This article was originally published in WARC.
It’s fair to say the media industry today is in a different place to where it was when brand safety challenges dominated the headlines in 2017. However, IAS research has found that almost three-quarters (72.7%) of agencies cited brand safety as the biggest concern in 2019. As we end the year, it is once again top of the news agenda, as household-name brands were revealed to have unwittingly run ads alongside videos promoting fake or misleading cancer cures. This highlights how minimising the risk posed to brands online and building trust with key partners should remain a clear priority for global advertisers.
Keyword blocking can be restrictive and ineffective
The headlines around YouTube’s most recent brand safety challenge – on a Friday the 13th no less – could be considered an unlucky news day for the brands impacted. These types of news stories likely leave brands questioning how they can make sure they aren’t aligned with damaging or harmful content.
Brands may turn to keyword blocking, a brand safety tool many organisations use to protect themselves from potentially harmful content placements. However, keywords can often be inflexible, cutting off an array of valuable audiences and opportunities to connect. Simply put, excessive protection measures are making some brand’s media selection too restrictive and consequently, ineffective. The solution? A greater level of nuance for the industry.
Lists need to be constantly updated
With digital advertising’s reach constantly extending across a varied range of content, vetting is increasingly vital and so, defining specific undesirable terms can seem like an efficient solution. By listing terms such as ‘immigrant’, for example, advertisers can steer clear of any content that encourages intolerance. However, this simplistic method is also what makes blacklisting restrictive. Assigning a keyword to your blacklist means excluding all content featuring the term — including placements that could enhance positive brand perception.
Choosing the correct keywords, at the brand and campaign level, is vital. So is updating those lists. IAS data found some brands are still blocking keywords associated with terror attacks from over two years ago, including ‘London Bridge’, ‘Westminster’, ‘Ariana Grande’ and ‘Manchester’. As a result, brands are missing valuable opportunities to tap into stories dominating the news agenda; such as pre-match analysis of an upcoming Manchester City (or United!) game.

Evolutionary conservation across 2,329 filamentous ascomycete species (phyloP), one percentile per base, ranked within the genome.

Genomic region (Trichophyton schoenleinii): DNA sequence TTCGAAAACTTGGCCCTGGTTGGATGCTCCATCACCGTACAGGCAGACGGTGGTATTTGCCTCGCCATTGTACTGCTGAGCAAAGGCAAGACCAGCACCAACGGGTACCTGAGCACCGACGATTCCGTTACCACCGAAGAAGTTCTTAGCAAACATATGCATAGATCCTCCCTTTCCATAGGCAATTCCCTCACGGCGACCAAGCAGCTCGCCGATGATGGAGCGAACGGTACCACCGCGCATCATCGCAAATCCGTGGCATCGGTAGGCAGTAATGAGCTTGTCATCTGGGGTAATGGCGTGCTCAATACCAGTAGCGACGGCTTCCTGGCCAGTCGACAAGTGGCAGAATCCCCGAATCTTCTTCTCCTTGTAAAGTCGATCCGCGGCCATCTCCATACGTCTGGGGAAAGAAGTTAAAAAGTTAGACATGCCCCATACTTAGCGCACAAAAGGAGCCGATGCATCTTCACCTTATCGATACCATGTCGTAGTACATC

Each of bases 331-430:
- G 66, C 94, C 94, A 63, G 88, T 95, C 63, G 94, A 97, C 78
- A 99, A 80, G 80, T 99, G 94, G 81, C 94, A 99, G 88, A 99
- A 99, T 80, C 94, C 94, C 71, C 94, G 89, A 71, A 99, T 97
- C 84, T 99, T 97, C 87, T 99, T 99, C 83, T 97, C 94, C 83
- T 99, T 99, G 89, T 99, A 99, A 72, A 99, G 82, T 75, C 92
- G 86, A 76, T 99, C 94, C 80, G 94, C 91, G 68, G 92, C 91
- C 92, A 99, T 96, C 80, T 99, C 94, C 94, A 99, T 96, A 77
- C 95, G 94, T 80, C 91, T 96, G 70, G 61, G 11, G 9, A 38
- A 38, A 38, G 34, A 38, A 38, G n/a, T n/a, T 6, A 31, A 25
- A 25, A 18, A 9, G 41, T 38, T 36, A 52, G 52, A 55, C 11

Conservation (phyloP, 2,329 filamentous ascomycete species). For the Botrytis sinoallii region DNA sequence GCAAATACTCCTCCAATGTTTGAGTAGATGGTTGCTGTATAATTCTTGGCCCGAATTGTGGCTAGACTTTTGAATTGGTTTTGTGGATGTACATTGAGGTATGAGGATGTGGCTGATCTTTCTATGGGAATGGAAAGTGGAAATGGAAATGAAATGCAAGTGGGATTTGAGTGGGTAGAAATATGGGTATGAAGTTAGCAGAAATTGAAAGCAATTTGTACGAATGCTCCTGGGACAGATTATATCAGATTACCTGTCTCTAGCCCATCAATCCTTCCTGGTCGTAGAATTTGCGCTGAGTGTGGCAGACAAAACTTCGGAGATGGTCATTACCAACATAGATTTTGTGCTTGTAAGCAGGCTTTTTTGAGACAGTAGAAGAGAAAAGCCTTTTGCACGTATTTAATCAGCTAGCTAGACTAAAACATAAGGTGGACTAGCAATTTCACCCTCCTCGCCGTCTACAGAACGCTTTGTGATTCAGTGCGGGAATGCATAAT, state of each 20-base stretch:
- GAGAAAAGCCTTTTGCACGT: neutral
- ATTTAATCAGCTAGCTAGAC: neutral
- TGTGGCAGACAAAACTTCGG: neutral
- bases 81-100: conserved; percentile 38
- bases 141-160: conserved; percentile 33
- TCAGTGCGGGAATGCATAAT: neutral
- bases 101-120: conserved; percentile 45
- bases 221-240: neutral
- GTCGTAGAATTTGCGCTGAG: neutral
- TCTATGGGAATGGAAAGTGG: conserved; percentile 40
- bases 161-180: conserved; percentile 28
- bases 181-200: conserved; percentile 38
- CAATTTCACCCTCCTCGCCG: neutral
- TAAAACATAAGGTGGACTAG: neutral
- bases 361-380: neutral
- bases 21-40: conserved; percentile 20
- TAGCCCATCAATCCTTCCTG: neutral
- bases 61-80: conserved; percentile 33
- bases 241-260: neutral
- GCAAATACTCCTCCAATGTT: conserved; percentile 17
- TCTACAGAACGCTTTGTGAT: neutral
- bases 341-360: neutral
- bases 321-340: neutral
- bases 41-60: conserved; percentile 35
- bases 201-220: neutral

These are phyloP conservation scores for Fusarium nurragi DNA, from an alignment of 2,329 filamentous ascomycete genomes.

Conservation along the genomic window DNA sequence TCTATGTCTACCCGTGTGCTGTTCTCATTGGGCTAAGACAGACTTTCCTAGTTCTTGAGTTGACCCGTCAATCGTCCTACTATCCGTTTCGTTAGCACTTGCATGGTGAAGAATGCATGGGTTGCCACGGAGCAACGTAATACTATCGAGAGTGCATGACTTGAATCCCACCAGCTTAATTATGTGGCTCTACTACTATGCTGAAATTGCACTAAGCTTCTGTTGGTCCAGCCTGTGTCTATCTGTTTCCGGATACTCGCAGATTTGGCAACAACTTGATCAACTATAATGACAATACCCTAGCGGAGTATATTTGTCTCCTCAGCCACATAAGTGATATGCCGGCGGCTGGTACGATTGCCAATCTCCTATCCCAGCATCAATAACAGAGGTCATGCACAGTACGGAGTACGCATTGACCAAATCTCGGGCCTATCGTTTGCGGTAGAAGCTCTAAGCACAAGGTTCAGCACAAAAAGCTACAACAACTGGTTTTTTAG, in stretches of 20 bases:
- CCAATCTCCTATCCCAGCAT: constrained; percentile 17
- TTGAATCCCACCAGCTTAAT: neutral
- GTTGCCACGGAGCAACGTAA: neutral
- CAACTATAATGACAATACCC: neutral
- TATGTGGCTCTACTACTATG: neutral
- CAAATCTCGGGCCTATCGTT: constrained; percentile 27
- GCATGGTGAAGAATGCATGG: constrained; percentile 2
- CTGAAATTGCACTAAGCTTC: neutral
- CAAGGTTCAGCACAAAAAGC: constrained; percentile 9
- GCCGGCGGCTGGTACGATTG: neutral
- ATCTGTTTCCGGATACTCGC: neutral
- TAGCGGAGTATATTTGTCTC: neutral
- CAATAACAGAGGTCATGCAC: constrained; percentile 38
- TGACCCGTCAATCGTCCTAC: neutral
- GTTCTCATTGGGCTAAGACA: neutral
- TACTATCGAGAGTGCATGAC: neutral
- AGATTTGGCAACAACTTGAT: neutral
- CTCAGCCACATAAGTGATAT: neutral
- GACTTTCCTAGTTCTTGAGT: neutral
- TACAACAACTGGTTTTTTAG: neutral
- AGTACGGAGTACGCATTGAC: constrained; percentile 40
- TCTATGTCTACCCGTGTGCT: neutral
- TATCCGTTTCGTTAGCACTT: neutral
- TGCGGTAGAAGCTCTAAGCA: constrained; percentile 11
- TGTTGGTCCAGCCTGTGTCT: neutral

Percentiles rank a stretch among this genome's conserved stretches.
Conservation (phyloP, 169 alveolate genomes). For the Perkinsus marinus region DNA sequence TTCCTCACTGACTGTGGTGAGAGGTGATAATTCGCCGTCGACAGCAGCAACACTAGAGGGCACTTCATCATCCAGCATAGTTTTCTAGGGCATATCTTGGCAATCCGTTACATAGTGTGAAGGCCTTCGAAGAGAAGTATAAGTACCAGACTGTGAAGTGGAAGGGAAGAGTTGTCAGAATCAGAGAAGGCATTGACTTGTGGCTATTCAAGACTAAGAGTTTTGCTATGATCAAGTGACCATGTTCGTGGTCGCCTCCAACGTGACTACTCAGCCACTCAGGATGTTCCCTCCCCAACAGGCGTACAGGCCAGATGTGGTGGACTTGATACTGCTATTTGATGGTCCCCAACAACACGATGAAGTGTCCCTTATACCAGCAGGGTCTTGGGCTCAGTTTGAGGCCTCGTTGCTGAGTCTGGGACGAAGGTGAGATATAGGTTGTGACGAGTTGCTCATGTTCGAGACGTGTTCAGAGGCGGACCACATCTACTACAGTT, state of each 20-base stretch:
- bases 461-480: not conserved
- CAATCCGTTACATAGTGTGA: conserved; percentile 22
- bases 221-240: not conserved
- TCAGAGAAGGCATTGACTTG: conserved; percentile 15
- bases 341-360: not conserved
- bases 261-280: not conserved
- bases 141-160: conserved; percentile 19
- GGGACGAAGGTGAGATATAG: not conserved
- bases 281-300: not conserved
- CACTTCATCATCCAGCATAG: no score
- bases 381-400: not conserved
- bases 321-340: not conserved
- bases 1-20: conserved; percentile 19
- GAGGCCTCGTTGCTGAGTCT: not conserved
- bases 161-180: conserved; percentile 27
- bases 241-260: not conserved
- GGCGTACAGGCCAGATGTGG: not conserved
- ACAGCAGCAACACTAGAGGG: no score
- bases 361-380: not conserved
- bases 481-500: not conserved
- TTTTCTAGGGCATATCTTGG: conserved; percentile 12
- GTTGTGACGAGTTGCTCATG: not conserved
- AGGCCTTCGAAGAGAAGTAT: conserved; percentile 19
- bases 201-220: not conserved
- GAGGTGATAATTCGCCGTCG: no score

Brand safety is in the eye of the beholder and the tolerance for risk depends greatly on specific brand priorities, offerings, and values.
Contextual suitability means a bespoke safety mix for every brand
The marker of contextual suitability differs globally per brand. What is acceptable to a toy manufacturer, for instance, will differ significantly to the safety criteria of an alcohol brand. However, brand suitability must be more complex than an industry comparison. If you take food brands as an example, fast-food chain McDonald’s risk threshold would differ from the organic and sustainable brand, Whole Foods – even though both are targeting consumers with food and beverage options. Instead of cutting off potentially risky content using generic terms, advertisers should take a more considered approach, starting by defining their individual brand interpretation of what safe and suitable content means.
These brand safety discussions have always been a delicate trade-off between suitability and scale. But the industry conversation is increasingly shifting towards suitability as a more nuanced targeting measure. With advertisers blocking specific keywords surrounding breaking news stories as a proactive and preventative plan, the impact is also felt by publishers. The sell-side is seeing their valuable inventory – especially inventory linked with news content – blocked, with their efforts to procure valuable and highly engaged audiences going to waste. By checking and refreshing brand suitability at the very least on a monthly basis, all parties will feel the benefits.
In the meantime, it’s the responsibility of each brand to work with its partners – be that agencies, direct with publishers or verification providers – to establish its own marker of suitability. As brands build their confidence with brand risk thresholds, by taking a nuanced approach rather than blocking entire content categories, they can allow for contextual suitability across global markets.